"The continuation of the COVID-19 precautions has been a constant adjustment, but we are seeing some of the benefits of virtual settings providing pathways for increased visibility and engagement from mentors and investors—two critical resources that our vulnerable business owners the most right now," Vann said in a statement.

Impact Ventures' Virtual Startup Showcase and $50K Pitch Competition is Saturday, Jan. 30, 2021, from 11 a.m. to 3 p.m. You can sign up here.

Explore the panels

Building A Million Dollar Business In a Pandemic

Panel 1: Danyel Surrency Jones, Mandy Price, Lucy Huang, and Lyndsey Harper [Photos: Impact Ventures]

Diversity, Equity, & Inclusion: Where Do We Go From Here?

Panel 2: Andrea-Womack, Andrella Thomas, Jessica Taylor, Tia Bradley, and Eric Battle [Photos: Impact Ventures]

Integrated Capital: Financing for a New Majority

Panel 3: Ben Vann, Catherine Burnette, Deb Nelson, Tynesia Boyea-Robinson, Deborah Frieze, and Tynesia Boyea-Robinson [Photos: Impact Ventures]

Who's pitching?

Round 1

The first round of founders pitching are (from top left) Darrel-Frater; Mehmet Günal founder, AccessMyResearch; Fiona Rayher founder, Hoovie; Kedreon Cole founder, XR Sports Group; and Alexander Deeb, founder, ClassHook. [Photos: Impact Ventures]

Round 2

impact-ventures, impact venture, nonprofit, non-profit, nonprofits, non-profits, small business, small businesses, small-business, tech startup, tech startups, venture capital, co-founder, co-founders, cofounders, cofounder, ecosystem, ecosystems, finalists, finalist, innovators, innovator, north texas, pandemic, pandemics,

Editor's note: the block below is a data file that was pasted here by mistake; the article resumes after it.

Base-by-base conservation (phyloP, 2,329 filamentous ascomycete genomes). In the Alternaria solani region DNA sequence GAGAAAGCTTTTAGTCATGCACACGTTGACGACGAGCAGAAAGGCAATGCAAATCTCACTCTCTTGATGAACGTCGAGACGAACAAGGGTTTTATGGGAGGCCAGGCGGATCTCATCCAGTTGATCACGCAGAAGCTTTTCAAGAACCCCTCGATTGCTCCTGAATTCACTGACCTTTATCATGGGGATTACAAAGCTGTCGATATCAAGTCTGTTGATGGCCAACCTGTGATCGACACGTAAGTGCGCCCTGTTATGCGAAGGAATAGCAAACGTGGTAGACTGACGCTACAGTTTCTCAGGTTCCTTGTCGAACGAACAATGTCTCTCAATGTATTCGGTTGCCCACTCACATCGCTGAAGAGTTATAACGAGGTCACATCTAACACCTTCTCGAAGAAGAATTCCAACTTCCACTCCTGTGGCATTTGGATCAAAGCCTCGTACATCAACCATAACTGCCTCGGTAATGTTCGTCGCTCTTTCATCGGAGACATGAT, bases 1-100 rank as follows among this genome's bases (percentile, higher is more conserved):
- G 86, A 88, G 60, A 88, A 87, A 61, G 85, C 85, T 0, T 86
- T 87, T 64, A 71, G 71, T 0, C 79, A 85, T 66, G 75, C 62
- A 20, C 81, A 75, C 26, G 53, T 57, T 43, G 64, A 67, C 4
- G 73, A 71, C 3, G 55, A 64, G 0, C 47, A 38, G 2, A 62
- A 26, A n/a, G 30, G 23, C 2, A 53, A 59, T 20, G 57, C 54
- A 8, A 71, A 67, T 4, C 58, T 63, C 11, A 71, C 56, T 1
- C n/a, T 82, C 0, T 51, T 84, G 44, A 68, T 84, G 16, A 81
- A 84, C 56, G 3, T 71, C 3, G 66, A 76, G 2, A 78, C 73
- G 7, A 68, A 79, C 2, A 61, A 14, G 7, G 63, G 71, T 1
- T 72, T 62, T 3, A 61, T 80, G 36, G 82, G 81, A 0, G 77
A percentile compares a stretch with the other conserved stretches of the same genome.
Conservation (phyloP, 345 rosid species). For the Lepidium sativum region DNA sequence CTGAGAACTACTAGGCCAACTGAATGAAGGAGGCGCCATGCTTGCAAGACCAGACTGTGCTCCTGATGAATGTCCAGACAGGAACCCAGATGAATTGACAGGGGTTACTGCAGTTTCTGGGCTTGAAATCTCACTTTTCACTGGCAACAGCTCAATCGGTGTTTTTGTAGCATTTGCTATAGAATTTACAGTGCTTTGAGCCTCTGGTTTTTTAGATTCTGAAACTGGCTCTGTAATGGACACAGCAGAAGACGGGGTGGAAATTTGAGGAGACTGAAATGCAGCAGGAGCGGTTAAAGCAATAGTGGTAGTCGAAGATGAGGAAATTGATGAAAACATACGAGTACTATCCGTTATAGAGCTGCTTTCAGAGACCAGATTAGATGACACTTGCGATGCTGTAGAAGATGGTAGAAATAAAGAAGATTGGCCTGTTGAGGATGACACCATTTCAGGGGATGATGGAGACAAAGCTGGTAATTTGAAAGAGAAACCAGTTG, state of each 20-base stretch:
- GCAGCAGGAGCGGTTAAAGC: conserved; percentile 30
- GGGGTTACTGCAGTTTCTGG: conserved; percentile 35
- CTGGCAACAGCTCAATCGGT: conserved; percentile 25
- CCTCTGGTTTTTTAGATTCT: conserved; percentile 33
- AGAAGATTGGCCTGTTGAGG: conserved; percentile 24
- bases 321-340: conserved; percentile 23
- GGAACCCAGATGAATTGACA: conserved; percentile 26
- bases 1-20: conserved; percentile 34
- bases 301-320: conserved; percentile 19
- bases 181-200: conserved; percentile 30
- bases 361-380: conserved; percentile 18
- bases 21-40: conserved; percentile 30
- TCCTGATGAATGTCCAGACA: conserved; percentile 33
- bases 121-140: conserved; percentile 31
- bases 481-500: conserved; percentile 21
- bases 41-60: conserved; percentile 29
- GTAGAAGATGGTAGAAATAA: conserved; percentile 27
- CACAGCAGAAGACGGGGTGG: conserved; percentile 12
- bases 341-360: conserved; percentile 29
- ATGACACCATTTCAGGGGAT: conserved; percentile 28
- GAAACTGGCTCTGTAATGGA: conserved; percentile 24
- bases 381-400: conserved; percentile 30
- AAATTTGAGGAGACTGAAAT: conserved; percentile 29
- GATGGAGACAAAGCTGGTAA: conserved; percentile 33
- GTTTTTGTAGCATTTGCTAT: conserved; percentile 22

The second round is (from top left) Eric Adolphe, founder, Forward Edge; MaryAlice Turletes, founder, HairVoyage; Miguel Zavala, founder, Codubee; Jacob Makuvire founder, SWYE360; Ronnie Green, founder, Algopear; Bryon Pierson, founder, EDURain; Alec Fischer, founder, Fischr Media; and Gary Lewis, founder, Neo Curly. [Photos: Impact Ventures]

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  • R.A. Session II, president, CEO, and founder of Taysha Gene Therapies [Background image: Olena Yepifanova via iStock]

    Taysha Gene Therapies, which has been operating in stealth with UT Southwestern, is off to a fast start with a pipeline of 15 gene therapy programs. Together with UTSW, the combined platform could be "an engine for new cures."

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Robinhood’s long weekend brings a total of $3.4 billion to its balance sheet - TechCrunch

Posted: 01 Feb 2021 09:50 AM PST

Popular, highly-scrutinized trading app Robinhood has raised $2.4 billion to its balance sheet from shareholders, as first reported by the Wall Street Journal and then confirmed by the company. The private startup raised $1 billion on Friday, meaning that it has raised $3.4 billion in a handful of days as it seeks to support a flood of retail investors looking to invest in individual stocks on its app – spurred by Redditors investing in GameStop in a effort to frustrate short sellers, in part.